John Micklethwait
Editor, The Economist

John Micklethwait Explores the Relationship Between Religion and the Economy

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Religions thrive in economic downturns.

John Micklethwait

John Micklethwait is Editor-in-Chief of The Economist. Before that he edited the US section of the newspaper (1999 - 2006) and ran the New York Bureau for two years, having edited the Business Section of the newspaper for the previous four years. His other roles have included setting up The Economist's office in Los Angeles, where he worked from 1990 - 1993 and being Media Correspondent. He has covered business and politics from the United States, Latin America, Continental Europe, Southern Africa and most of Asia. He is a frequent broadcaster and has appeared on CNN, ABC News, BBC and NPR. He is the co-author of "The Witch Doctors", "A Future Perfect: the Challenge and Hidden Promise of Globalisation" and "The Company: A Short History of a Revolutionary Idea" and "The Right Nation", a study of conservatism in America, with Adrian Wooldridge, also an Economist journalist.

Question: How does a down economy affect religion?

Micklethwait:    I think there’s 2 bits of that, I think religion will… firstly, religion was doing pretty well before this crisis so you could argue, you know, maybe it’s going to unset it a bit, I suspect probably not, I think… I think, particularly perhaps in America, that element of suddenly kind of personal crisis, people losing their jobs, people being scared, that will, I think probably drive people back to churches a bit, as I said, these things come in waves and my suspicion is that one sort of big evangelical way may just be questing a bit, I don’t know if the economy in some ways will give it a bit more legs.  The other day, I went to Saddleback Church which is a Rick Warren’s church and he was… there was an event which they expected that a couple of 100 people to come to and instead of which a couple of thousand did and I suspect that there might be some element that we don’t know of depression of economics that worked there, people say that the recession is good for movie theaters and churches, that could yet be true.  In terms of religions role in causing the economic crash, I don’t think that even I can… even, like all authors, I’m always desperate to tie things into my subject matter but I can’t quite do that.

Question: How does religion affect the economy?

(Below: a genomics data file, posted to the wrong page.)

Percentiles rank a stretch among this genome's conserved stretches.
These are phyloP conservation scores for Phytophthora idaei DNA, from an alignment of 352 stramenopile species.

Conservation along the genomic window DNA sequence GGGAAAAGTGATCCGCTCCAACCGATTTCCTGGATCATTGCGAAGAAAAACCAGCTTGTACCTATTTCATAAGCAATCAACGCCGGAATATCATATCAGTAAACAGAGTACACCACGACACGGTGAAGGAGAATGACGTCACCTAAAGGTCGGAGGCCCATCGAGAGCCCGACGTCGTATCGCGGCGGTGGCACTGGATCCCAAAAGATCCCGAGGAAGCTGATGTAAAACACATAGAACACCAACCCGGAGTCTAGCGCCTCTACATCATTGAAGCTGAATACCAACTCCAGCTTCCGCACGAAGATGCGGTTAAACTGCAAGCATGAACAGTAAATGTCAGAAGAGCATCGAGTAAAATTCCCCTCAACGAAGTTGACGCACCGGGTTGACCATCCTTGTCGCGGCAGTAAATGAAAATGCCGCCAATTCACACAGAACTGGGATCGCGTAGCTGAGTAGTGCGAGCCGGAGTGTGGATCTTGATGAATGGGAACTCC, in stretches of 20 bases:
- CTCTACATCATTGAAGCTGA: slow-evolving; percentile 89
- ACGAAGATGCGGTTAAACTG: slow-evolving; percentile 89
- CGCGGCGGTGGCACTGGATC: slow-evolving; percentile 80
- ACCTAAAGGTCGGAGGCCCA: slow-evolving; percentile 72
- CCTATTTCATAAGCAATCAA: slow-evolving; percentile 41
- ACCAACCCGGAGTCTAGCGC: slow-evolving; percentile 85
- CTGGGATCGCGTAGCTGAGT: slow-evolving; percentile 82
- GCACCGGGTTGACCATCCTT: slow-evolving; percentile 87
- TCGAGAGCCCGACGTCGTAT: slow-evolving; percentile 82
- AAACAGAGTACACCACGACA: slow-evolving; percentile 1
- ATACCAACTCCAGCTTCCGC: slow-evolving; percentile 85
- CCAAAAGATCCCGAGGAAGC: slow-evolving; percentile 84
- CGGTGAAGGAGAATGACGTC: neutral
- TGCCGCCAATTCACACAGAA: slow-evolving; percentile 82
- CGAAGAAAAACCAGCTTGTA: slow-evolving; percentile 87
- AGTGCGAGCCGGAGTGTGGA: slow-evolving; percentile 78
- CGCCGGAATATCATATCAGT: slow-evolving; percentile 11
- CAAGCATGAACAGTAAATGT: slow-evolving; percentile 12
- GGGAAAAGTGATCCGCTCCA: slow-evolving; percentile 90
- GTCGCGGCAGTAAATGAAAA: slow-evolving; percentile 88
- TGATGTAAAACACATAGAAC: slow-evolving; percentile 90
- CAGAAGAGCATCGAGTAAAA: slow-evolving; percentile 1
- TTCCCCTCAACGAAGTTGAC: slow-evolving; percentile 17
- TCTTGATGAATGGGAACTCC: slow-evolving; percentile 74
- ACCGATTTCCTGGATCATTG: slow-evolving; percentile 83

Micklethwait:    There’s a big argument which I think is very relevant to the modern sort of political situation which goes something like this, when people look at forces like globalization and economics, there has been a presumption particularly amongst the business community that the world of the past 100 years, that the debate of the past 25 years, the basic push of globalization because it’s got technology and it’s got economic logic behind it and because of this a billion people have been dragged out of poverty by this thing, if this will continue and yet, you know, there are less rational things at work and religion, I think is one of these.  That’s where it fits into me, it fits in the sense that people will not, in India at the moment, there is an election coming up, they say they will base on the economy but they will also vote on issues about how exactly you treat Islam, how exactly you deal with that.  There are a lot of irrational things at work within politics and that’s what makes it very difficult for people who are purely technocrats to solve and I think particularly in the business community, there is this presumption that if you have economic logic and technology on your side or piety, that in the end, everything is going to be okay and yes, that’s what… my suspicion is yes, it will be okay but that’s my sort of 60% bet, so to speak, but I think there is another… there is a 30% chance, actually something stupid, political, emotional, perhaps including something in religion will intervene, there are strange forces out there at the moment, if you want to particularly… you know, again, I’m not predicting that this is the same, look back at the lot of the literature of all the first World War, you know, people then… just assume even if there was a war, which most people totally assume there wouldn’t be, that it wouldn’t really affect this fantastic period of prosperity that they’ve had before and in fact, actually, they’ve been tumbled throughout of the war into eventually into the ‘20s but then you had the horrors of the Depression.  There are irrational things there, Peter Drucker, the management thinker, had a very nice line once said, you know, whenever economic logic is confronted, I think, it’s politics and nationalism and it hasn’t always been the form of this one and again, I think, that’s... in those cracks where things are appearing and what happens if Iran and America are at the moment.  There is a logical, sort of compromise, to make if you are the [moolims] in Iran.  You’ve gained a lot, you’ve… partly because of G.W. Bush, you have got a lot more power, what do you do with it?  You cash in your chips, that’d be the rational thing to do but how rational are they?